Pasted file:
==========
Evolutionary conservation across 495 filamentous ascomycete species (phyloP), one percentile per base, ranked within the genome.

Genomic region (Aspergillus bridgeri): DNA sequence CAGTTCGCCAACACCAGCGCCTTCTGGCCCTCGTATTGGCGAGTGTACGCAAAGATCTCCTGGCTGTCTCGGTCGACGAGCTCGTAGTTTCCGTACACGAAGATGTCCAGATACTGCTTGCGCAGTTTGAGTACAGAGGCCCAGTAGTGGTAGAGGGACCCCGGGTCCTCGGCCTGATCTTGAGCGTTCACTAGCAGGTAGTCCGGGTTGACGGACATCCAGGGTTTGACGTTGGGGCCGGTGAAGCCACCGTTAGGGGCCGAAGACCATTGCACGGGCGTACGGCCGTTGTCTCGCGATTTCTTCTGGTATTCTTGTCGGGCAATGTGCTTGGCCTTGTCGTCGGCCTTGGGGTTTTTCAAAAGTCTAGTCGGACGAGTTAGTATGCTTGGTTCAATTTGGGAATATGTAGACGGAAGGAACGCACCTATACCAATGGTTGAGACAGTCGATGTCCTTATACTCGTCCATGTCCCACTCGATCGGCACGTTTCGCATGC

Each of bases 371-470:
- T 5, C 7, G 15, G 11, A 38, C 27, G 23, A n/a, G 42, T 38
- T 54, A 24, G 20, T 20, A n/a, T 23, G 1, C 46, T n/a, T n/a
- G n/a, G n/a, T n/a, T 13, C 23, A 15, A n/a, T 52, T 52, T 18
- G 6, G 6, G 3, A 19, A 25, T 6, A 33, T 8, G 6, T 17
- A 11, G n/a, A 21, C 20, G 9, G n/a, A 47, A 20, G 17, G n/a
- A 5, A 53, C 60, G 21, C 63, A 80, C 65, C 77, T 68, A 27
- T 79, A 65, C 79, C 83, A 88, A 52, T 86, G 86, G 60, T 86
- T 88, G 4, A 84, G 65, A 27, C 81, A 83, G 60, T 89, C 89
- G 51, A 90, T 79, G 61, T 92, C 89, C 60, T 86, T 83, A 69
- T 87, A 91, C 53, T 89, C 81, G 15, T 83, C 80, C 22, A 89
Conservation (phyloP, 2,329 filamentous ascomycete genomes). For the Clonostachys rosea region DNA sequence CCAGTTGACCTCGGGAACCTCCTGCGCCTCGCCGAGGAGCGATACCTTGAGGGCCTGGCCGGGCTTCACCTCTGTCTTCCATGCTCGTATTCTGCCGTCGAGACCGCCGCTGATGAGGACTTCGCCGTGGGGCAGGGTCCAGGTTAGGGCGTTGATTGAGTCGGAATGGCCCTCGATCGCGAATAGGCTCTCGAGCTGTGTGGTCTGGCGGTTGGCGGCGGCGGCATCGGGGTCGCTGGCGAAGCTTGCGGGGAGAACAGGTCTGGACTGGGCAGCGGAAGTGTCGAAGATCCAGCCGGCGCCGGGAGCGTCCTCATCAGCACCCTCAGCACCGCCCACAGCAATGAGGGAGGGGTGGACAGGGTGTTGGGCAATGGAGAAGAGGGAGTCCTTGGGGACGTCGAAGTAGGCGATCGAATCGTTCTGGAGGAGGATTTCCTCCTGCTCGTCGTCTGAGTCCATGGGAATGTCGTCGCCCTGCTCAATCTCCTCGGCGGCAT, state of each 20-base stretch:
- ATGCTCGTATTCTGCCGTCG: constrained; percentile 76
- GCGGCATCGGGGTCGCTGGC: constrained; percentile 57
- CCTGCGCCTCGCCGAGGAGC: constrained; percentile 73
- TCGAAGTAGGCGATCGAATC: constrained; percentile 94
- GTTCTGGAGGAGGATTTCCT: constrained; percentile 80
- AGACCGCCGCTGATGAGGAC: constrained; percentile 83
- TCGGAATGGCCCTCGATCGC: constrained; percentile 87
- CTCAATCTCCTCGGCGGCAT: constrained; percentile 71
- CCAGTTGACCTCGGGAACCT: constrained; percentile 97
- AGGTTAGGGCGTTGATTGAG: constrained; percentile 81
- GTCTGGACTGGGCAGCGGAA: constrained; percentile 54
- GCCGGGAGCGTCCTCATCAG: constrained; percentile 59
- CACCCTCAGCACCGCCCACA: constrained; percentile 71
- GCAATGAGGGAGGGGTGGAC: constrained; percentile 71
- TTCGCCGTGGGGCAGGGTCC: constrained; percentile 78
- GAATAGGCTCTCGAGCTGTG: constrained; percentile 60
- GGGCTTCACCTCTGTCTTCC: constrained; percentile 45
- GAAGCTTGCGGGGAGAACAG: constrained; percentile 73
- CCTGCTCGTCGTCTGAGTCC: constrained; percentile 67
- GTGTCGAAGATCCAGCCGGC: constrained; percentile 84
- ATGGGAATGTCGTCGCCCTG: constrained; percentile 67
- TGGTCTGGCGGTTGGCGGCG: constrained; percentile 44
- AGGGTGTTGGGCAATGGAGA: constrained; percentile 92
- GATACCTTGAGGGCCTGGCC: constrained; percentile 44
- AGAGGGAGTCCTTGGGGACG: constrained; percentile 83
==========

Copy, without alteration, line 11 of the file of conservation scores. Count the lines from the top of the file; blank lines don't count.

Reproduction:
- T 88, G 4, A 84, G 65, A 27, C 81, A 83, G 60, T 89, C 89